Immune Modulation for Enzyme Replacement Therapy in A Female Patient With Hunter Syndrome.

Journal Article

A 3.5 year old Hispanic female presented with signs and symptoms concerning for MPS II (Hunter Syndrome). The diagnosis of MPS II was confirmed by enzyme and molecular testing. Genetic evaluation revealed undetectable plasma iduronate-2-sulfatase enzyme activity and an inversion between intron 7 of the IDS gene and a region near exon 3 of IDS-2. This inversion is the molecular cause for ~8% of cases of MPS II and often results in a severe phenotype. X-inactivation studies revealed an inactivation ratio of 100:0. Given the patient's undetectable enzyme level, in combination with a severe IDS gene mutation, classic features at time of presentation, and the significantly skewed X inactivation, there was concern that she was at high risk of developing high and sustained antibody titers to idursulfase which would limit her benefit from enzyme replacement therapy (ERT). Anti-drug neutralizing antibodies to idursulfase have been associated with reduced systemic exposure to idursulfase and poorer clinical outcomes. Therefore, the decision was made to concurrently treat the patient with immune tolerance induction therapy during the first month of treatment with idursulfase in order to decrease the risk of developing high sustained antibody titers. The immune tolerance induction protocol consisted of rituximab weekly for 4 weeks, methotrexate three times a week for 3 weeks and monthly IVIG through B-cell and immunoglobulin recovery. Immune tolerance induction was initiated concurrently with the start of ERT. The patient had no significant adverse effects related to undergoing immune tolerance induction therapy and two and half years later is doing well with significantly reduced urine glycosaminoglycans and very low anti-drug antibody titers. This immune tolerance induction protocol could be considered for other patients with MPS II as well as patients with other lysosomal storage disorders who are starting on enzyme replacement therapy and are at high risk of developing neutralizing anti-drug antibodies.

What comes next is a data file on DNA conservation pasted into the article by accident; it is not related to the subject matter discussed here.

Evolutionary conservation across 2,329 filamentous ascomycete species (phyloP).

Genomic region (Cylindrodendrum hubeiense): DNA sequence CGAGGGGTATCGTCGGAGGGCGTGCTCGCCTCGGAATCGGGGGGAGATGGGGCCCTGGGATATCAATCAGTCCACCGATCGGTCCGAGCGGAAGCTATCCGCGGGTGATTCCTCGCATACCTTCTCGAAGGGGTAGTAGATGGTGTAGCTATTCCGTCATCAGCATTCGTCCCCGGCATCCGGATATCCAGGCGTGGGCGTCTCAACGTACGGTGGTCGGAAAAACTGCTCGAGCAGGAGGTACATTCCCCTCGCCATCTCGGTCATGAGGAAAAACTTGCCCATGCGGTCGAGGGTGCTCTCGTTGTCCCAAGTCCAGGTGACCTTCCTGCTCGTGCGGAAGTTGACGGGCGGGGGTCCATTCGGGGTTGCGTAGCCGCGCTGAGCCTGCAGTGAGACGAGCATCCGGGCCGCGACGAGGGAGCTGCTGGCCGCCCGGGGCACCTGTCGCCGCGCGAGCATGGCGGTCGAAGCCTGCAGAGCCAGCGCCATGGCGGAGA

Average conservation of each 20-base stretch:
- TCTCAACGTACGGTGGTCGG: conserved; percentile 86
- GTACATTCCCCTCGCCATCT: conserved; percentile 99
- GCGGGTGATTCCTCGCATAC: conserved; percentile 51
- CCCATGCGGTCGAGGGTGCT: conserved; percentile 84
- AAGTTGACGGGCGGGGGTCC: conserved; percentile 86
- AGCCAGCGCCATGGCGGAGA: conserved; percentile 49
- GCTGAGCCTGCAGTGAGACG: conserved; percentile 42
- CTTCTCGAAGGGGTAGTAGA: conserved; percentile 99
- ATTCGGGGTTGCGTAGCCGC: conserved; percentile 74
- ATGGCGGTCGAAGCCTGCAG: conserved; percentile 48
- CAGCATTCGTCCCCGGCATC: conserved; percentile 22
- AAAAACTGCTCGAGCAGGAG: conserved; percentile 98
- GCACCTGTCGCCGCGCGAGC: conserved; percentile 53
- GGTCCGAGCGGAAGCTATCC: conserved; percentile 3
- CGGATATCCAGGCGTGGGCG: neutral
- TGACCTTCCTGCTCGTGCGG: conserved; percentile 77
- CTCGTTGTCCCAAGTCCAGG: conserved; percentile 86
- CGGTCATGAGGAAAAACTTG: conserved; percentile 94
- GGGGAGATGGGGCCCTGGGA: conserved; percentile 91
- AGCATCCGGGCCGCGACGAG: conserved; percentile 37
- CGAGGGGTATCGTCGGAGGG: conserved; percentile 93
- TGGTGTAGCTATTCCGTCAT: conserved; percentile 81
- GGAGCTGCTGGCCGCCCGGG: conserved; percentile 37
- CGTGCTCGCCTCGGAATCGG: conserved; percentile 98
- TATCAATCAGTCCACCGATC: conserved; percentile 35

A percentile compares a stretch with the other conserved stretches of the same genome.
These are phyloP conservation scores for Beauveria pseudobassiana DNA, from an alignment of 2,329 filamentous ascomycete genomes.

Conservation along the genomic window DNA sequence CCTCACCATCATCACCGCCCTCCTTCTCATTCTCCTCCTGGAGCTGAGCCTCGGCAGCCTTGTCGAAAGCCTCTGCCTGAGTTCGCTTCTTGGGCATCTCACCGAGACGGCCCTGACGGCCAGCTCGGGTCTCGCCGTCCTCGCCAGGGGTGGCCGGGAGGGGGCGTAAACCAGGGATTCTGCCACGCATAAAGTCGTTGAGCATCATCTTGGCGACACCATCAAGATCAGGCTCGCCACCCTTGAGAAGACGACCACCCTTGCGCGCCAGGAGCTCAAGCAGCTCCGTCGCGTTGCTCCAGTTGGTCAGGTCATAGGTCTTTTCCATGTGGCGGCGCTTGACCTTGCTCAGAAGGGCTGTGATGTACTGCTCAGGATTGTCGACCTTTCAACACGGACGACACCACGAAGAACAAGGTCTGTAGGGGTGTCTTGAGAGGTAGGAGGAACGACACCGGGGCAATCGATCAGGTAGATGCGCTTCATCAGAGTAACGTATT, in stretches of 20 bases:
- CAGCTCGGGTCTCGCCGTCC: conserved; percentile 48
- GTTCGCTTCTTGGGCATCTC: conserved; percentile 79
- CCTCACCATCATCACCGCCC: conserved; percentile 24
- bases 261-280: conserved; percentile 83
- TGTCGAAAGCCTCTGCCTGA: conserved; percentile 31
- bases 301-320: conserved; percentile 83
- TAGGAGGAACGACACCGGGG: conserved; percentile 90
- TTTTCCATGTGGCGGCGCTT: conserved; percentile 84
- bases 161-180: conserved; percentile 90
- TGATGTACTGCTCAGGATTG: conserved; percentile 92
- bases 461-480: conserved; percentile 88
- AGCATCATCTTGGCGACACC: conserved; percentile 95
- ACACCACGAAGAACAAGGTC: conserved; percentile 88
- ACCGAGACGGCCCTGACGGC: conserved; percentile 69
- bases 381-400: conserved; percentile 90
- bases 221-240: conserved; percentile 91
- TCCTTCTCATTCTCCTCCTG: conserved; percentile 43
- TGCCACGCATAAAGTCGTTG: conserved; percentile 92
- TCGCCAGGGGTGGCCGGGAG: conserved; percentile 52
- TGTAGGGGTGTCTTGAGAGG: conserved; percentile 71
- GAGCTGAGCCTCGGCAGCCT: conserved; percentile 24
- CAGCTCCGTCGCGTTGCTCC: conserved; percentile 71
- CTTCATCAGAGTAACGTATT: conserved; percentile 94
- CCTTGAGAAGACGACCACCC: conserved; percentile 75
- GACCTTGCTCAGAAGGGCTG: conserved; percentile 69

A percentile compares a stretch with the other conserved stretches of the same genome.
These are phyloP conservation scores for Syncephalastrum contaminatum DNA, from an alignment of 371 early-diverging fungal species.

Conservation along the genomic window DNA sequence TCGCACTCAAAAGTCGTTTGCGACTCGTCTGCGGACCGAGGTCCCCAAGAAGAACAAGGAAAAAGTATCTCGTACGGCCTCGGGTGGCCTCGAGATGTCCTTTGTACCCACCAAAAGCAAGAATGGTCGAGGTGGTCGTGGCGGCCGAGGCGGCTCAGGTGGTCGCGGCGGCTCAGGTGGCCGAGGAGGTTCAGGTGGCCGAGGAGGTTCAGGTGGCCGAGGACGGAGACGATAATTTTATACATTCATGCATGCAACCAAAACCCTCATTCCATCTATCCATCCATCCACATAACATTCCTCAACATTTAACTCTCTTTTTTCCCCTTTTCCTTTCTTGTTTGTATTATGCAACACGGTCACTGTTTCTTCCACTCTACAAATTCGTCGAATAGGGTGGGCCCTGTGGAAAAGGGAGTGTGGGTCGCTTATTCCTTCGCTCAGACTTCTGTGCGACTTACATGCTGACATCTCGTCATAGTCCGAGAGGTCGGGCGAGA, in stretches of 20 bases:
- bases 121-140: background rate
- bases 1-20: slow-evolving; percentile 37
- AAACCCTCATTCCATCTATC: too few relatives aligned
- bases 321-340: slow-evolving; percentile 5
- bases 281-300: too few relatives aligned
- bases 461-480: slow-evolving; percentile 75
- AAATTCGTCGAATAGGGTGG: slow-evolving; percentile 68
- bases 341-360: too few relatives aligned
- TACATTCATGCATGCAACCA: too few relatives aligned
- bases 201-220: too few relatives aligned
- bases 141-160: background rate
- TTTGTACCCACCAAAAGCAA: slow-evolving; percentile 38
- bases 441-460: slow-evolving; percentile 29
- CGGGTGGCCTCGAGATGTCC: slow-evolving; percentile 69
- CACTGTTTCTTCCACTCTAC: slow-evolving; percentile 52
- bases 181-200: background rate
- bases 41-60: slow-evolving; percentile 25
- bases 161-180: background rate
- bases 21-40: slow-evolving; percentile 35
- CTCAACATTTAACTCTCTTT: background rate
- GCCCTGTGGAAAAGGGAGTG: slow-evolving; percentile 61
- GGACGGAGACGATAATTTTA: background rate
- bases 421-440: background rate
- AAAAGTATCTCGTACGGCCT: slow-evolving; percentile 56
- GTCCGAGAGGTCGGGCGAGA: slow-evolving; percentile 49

Full Text

Duke Authors

Cited Authors

  • Julien, DC; Woolgar, K; Pollard, L; Miller, H; Desai, A; Lindstrom, K; Kishnani, PS

Published Date

  • 2020

Published In

Volume / Issue

  • 11 /

Start / End Page

  • 1000 -

PubMed ID

  • 32508845

Pubmed Central ID

  • PMC7253587

Electronic International Standard Serial Number (EISSN)

  • 1664-3224

Digital Object Identifier (DOI)

  • 10.3389/fimmu.2020.01000


  • eng

Conference Location

  • Switzerland